There remains a need for a fault clearing method for permanent magnet machines that does not have the limitations of the prior art methods.
The details of one or more embodiments of the invention are set forth in the accompanying drawings and the description below. Other features, objects and advantages of the invention will be apparent from the description and drawings, and from the claims.
Disclosed is a method for clearing a fault within a permanent magnet machine when operated in conjunction with a power control unit (PCU). The PMM and PCU can be configured for operation as a motor, alternator, generator, starter/generator or other type of subsystem requiring fault tolerant operation. The fault clearing method utilizes fault monitoring functions and fault clearing functions within the PMM and PCU. In one embodiment, the drive shaft for the PMM rotor is configured with a shear section such that the shaft will break when exposed to a predefined level of torque stress. The fault clearing method utilizes energy generated within the PMM as the source of electrical power to generate the torque required to break the drive shaft. This method of fault clearing is used to prevent a hazardous condition such as thermal runaway and/or a fire which results due to faults internal and/or external to the PMM. This fault clearing method does not require shut down of the prime mover and is compatible with and may be used as an integral element of a fault tolerant power system architecture, such as described in U.S. Pat. No. 7,064,526.
Like reference numbers and designations in the various drawings indicate like elements.
A prime mover 16 is coupled to the PMM 10 by a motive shaft 18. Exemplary prime movers are an aircraft engine and an automobile engine. During start up, the motive shaft is powered by the PMM and provides start-up power to the prime mover 16. During normal operation, the motive shaft 18 is powered by the prime mover 16 enabling the PMM to generate power for use by an external device.
Six isolated wire coils 26 are effective to generate three phases of alternating current. A preferred embodiment, as disclosed in U.S. Pat. No. 7,064,526 delivers each phase to a separate converter in the power conversion unit 14 by a separate pair of conductors, 28, 30, 32. Dependent on processing in the power conversion unit or the source of external power, power to/from the power conversion unit may be direct current 34 or alternating current 36.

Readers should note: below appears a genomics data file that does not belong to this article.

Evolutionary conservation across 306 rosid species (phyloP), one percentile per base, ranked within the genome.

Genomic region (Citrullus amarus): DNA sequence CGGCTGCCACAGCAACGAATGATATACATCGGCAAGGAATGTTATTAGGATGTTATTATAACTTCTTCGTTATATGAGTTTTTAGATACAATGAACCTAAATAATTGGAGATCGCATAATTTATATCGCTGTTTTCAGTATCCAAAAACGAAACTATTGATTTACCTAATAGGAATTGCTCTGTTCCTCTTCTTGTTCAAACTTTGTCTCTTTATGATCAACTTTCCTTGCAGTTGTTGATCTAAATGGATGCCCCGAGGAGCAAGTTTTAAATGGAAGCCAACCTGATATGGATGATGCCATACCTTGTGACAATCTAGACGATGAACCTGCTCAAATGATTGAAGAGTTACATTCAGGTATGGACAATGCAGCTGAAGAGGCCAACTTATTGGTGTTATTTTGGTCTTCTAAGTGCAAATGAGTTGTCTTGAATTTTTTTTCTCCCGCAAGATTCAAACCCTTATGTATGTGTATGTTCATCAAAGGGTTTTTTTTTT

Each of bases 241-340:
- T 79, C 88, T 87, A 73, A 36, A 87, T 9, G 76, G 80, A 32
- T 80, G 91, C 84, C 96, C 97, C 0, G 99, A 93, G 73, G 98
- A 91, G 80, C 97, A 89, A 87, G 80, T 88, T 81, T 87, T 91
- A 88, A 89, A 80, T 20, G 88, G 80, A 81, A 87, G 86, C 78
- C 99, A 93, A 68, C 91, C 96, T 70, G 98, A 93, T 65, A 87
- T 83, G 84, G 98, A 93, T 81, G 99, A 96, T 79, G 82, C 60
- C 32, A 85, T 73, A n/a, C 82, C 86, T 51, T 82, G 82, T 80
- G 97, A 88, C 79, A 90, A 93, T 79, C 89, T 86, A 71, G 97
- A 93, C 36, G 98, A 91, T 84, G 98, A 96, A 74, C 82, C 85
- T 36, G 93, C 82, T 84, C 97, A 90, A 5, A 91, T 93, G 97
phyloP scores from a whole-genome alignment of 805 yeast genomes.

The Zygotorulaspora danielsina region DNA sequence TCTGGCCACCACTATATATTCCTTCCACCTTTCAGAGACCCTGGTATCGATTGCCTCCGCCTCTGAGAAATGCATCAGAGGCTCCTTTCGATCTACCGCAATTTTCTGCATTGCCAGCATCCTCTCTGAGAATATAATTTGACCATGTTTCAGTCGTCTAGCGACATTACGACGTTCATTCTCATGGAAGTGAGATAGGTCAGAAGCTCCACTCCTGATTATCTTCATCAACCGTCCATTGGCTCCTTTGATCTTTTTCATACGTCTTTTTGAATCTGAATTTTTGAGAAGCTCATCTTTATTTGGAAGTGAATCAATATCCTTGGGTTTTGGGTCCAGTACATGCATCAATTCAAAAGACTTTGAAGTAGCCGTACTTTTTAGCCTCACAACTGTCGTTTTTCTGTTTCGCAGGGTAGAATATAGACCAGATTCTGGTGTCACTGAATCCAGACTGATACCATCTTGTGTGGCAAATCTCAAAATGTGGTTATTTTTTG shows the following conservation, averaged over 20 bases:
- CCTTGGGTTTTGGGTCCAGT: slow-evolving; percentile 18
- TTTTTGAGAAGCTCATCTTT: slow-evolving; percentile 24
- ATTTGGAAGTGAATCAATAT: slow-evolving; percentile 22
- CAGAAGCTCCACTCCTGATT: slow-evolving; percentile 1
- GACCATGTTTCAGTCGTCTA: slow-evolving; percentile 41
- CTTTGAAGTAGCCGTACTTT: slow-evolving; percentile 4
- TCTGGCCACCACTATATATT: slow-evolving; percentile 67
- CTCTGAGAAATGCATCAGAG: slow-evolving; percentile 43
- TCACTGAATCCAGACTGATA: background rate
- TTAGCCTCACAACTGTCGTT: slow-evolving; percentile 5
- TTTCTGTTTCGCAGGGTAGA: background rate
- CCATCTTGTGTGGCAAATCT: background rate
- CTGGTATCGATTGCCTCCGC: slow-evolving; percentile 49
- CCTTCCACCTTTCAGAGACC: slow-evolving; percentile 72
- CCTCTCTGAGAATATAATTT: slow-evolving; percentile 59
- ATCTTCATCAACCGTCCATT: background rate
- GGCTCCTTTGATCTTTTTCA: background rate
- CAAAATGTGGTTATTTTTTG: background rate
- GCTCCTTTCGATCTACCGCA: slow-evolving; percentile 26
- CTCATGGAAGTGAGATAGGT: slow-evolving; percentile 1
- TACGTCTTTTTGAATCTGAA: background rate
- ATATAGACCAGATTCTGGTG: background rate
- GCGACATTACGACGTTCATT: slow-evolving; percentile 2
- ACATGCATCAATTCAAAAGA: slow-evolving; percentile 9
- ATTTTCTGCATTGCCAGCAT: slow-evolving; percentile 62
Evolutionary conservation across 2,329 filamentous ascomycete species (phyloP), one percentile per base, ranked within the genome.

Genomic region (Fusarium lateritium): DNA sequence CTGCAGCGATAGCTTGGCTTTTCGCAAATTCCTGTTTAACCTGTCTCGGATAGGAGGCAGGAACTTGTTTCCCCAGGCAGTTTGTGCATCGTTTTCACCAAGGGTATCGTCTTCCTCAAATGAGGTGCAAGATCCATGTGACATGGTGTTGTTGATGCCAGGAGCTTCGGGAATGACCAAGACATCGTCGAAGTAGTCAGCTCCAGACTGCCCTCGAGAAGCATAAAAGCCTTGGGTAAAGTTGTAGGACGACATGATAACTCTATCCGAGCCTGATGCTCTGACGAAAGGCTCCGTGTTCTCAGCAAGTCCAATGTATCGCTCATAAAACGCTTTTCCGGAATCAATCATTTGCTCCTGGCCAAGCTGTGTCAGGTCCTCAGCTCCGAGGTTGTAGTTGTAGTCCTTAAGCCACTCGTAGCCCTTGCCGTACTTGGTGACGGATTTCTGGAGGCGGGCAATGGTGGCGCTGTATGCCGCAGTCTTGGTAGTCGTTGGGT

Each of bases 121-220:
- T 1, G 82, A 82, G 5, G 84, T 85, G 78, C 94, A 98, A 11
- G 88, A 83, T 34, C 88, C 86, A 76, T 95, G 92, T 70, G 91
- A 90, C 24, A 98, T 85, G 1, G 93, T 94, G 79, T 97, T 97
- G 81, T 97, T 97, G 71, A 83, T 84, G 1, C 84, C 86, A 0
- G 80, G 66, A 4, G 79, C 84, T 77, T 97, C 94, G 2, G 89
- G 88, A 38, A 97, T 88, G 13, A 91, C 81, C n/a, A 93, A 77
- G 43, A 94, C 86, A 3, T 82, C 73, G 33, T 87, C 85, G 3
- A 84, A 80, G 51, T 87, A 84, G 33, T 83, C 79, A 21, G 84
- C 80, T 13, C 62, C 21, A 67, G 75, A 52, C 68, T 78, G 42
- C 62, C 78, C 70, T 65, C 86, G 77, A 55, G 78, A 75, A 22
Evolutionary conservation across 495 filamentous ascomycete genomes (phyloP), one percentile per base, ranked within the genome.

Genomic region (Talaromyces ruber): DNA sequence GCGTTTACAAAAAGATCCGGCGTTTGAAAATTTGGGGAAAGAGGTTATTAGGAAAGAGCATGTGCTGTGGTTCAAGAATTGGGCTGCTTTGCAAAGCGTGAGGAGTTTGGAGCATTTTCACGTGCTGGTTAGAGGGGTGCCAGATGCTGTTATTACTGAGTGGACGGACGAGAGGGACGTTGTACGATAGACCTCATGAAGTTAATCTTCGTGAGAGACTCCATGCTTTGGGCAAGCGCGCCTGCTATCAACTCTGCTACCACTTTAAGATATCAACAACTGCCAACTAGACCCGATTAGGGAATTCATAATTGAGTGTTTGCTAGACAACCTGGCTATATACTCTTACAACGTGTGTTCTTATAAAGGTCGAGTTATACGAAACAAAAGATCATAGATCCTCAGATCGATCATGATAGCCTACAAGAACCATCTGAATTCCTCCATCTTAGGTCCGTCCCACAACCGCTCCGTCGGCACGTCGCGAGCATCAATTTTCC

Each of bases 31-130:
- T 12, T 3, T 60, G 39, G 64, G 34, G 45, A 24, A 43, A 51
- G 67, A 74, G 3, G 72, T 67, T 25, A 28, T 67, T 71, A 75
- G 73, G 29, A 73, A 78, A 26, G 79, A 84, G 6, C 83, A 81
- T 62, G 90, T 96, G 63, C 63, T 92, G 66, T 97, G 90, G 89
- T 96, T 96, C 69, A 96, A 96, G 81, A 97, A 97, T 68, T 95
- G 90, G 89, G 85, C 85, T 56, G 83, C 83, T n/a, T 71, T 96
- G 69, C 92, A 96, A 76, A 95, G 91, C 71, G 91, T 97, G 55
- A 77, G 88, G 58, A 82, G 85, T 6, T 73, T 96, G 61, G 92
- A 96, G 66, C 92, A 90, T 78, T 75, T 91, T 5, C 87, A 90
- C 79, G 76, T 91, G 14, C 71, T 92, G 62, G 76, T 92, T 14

A simplified block diagram of a typical kinetic portion 12 and power conversion portion 14 electrical power generation subsystem is illustrated in
The power conversion portion 14 provides regulated DC output power 34 and is capable of operation even in the presence of one or more faults. The power conversion portion includes a fault monitor function 50 that controls the rectifier switch 40 and a shorting circuit function 52. If a fault is detected in a feeder cable or in the power conversion unit 14, the rectifier switch 40 associated with that winding 26 is opened, stopping the flow of current through the faulty circuit. The generator system continues to provide power to the load (at a reduced capacity).
If a fault is detected within the kinetic portion 12 that has potential to result in a hazardous condition such as a fire, the fault monitor 50 initiates a short within the shorting circuit 52 applying a current to one of the windings 26 a, 26 b, 26 c. This produces a significant counter torque and the motive shaft associated with the faulty circuit is broken at a shear section. Sufficient counter torque is developed in this case utilizing just one of the windings 26 and one shorting circuit. The kinetic portion 12 output power is used to provide the energy required to develop the torque to break the shear neck shaft.
The fault clearing method includes a motive shaft with a shear section. Temperature sensors 54 and fault detecting sensors may be positioned within the kinetic portion 12, the output 34 feeder cables and/or the power conversion portion 14. Some or all of the fault monitoring functions may be incorporated into the kinetic portion and some or all may be incorporated into the power conversion portion.